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18 Facts about Dr. Seuss

    Dr. Seuss (American writer and cartoonist, Ted Geisel) holding "The Cat in The Hat" (1957)

    Dr. Seuss (American writer and cartoonist, Ted Geisel) holding “The Cat in The Hat” (1957)

    18 Facts about Dr. Seuss

    1. On March 3rd, 2021, six Dr. Seuss books were banned. Dropped by Dr. Seuss Enterprises, Amazon, Ebay, and many other retailers cancelled sales of Dr. Seuss books under the premise that the six removed titles contain racist imagery and insensitive material. Here you can view and read the six discontinued Dr. Seuss books archived online: And to Think That I Saw It on Mulberry Street, If I Ran the Zoo, McElligots Pool, On Beyond Zebra, Scrambled Eggs Super!, and The Cat’s Quizzer – Are you Smarter than the Cat in the Hat?

    2. Interestingly, the day Amazon cancelled Dr. Seuss, his catalog held 9 out of the Top 10 titles in Amazon’s bestseller list and 24 out of the top 27. Today, Adolf Hitler’s book, Mein Kampf, is still for sale on Amazon. Go figure!

    3. National Read Across America Day is observed in the U.S. on March 2, t—the birthday of Dr. Seuss. Joe Biden has since removed all mention of Dr. Seuss from the initiative.

    4. National awards, honors, and civic recognition for Dr. Seuss’s outstanding contribution to children’s literature are numerous. Two Academy Awards, two Emmy’s, a Peabody, the Laura Ingalls Wilder Medal, an Inkpot, and the Pulitzer Prize are but a few he earned during his career.

    5. Ted Geisel’s authoring, writing, and drawing career spanned the late 1920s to 1991.

    6. There is a star for Dr. Seuss on The Hollywood Walk of Fame on the 6500 block of Hollywood Boulevard in Hollywood, California.

    7. Published in 1961, The Sneetches and Other Stories is a Dr. Seuss book that portrays racial inequality through four stories of tolerance, compromise, and diversity.

    8. March 1, 2013: New York’s Law School Law Review: CIVIL SOCIETY THROUGH THE WRITINGS OF DR. SEUSS discuss his book, The Lorax, and the Corporate Role, as it portrays business in society. Civil and human rights themes are discussed at length and captured on video by law scholars exploring identity, personal rights, and racial literacy in two Dr. Seuss books: The Sneetches, and Turtle the Turtle.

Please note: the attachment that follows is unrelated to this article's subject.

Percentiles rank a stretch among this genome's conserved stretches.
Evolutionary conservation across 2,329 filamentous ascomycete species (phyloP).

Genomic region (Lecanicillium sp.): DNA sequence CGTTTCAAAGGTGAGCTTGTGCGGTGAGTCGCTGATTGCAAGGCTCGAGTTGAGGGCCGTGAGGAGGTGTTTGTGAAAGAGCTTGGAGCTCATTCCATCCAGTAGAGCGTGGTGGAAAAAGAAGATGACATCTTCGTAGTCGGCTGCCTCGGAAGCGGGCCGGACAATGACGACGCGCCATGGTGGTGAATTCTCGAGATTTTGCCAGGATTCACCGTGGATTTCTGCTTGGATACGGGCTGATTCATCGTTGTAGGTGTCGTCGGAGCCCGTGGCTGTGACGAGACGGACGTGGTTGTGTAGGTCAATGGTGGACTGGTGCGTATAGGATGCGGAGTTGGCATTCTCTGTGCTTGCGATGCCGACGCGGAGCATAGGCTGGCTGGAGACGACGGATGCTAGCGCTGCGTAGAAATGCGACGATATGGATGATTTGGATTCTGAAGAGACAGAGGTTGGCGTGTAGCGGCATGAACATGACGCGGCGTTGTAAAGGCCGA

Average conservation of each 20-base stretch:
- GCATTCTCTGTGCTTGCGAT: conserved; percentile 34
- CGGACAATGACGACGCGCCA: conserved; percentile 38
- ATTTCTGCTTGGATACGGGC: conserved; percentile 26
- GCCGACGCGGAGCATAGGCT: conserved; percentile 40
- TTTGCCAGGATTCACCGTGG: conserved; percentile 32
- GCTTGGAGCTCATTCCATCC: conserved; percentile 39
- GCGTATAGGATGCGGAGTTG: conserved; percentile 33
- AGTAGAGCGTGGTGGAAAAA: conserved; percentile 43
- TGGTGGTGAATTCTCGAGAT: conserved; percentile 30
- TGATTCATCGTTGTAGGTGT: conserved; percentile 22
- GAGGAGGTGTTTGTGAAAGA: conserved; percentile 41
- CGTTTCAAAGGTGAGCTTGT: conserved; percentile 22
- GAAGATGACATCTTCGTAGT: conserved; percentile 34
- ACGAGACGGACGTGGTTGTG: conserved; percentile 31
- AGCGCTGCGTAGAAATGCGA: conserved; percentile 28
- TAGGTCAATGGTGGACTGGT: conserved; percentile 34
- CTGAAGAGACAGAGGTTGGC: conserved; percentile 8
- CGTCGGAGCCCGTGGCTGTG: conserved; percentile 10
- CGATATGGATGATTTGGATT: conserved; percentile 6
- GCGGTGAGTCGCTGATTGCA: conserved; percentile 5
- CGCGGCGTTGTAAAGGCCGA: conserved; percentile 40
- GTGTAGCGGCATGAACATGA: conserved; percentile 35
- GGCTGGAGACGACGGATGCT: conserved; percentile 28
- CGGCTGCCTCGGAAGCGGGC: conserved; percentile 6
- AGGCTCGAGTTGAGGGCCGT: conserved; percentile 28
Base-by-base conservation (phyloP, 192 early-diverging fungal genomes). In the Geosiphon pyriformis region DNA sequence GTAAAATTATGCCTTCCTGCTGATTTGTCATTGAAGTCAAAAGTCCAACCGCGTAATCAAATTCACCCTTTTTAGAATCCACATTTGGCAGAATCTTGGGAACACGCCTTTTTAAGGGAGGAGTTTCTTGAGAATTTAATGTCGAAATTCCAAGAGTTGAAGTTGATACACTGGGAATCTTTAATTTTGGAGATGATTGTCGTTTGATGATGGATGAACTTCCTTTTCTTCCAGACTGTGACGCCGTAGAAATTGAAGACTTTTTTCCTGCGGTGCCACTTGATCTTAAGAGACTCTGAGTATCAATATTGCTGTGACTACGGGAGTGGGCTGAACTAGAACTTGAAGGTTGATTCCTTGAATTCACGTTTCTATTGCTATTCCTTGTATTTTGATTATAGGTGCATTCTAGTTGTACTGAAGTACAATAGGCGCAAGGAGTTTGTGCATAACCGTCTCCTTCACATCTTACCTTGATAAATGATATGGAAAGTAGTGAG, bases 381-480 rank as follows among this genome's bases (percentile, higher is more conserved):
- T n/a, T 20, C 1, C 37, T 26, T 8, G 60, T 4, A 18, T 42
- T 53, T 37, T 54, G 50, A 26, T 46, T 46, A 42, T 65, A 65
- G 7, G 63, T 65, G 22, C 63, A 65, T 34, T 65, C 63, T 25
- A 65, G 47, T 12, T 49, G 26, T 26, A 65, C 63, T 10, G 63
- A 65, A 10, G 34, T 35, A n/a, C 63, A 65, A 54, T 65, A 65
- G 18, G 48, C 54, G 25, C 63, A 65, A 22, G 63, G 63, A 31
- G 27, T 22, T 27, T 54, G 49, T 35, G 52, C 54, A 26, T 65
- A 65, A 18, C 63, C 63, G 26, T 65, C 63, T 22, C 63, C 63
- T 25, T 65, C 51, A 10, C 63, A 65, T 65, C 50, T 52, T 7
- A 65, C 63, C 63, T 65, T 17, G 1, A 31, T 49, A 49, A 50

9. Theodor S. Geisel wrote the post-war documentary, Design for Death which won 1947’s Academy Award for Documentary Feature. The “documentary of fabulous proportions” received mixed reviews although its “general point that too much control by a few people is a dangerous thing” was deemed valid by those who watched it.

    10. Theodor Seuss Geisel used the pen names Dr. Seuss, Theo. LeSieg (Geisel reversed), Alexander Abingdon, and Rosetta Stone.

    11. Random House Children’s Books, Seussville.com, is an interactive website for children, parents, and educators to access Dr. Seuss audiobooks, books, videos, and resources.

    12. Dr. Seuss children’s books are so popular there is The Amazing World of Dr. Seuss Museum in Massachusetts, a Seuss Landing theme park attraction at Universal Studios Orland, a Carnival Cruise Lines cruise called Seuss at Sea, and a live theater musical production called “How the Grinch Stole Christmas!”.

    13. The Lorax by Dr. Seuss holds the 2021 #20 spot on Time’s 100 Best Children’s Book’s of All Time.

    14. The critically acclaimed Dr. Seuss book Horton Hatches the Egg was first published in 1940—fourteen years before Horton Hears a Who. Who would have known?

    15. The first Dr. Seuss book was originally published in 1931-32 by The Viking Press as four separate, humorous stories written by Alexander Abingdon(a Geisel pseudonym. But it wasn’t until 1941 when Reader’s League of America included all four stories, publishing the hilarious work as A Pocketful of Boners, that the raging tome climbed the charts putting the popular WWII era paperback in with the top sellers of 1945. But wait, there’s more…the public was so tickled with Dr. Seuss’s illustrative joke-book that he didn’t stop until he released an impressive series of Boner’s including 1952’s Bigger and Better Boners. Ok,..moving on now.

    16. The Cat in The Hat by Dr. Seuss has sold over 10.5 million copies. That’s only 2.5 million less than Earnest Hemingway’s The Old Man and the Sea.

    17. There are at least 14 books written by Ted Geisel that he did not illustrate.

    18. Dr. Seuss children’s books have sold more than 222 million copies in more than 15 different languages making him one of the world’s most beloved storyteller’s of all time.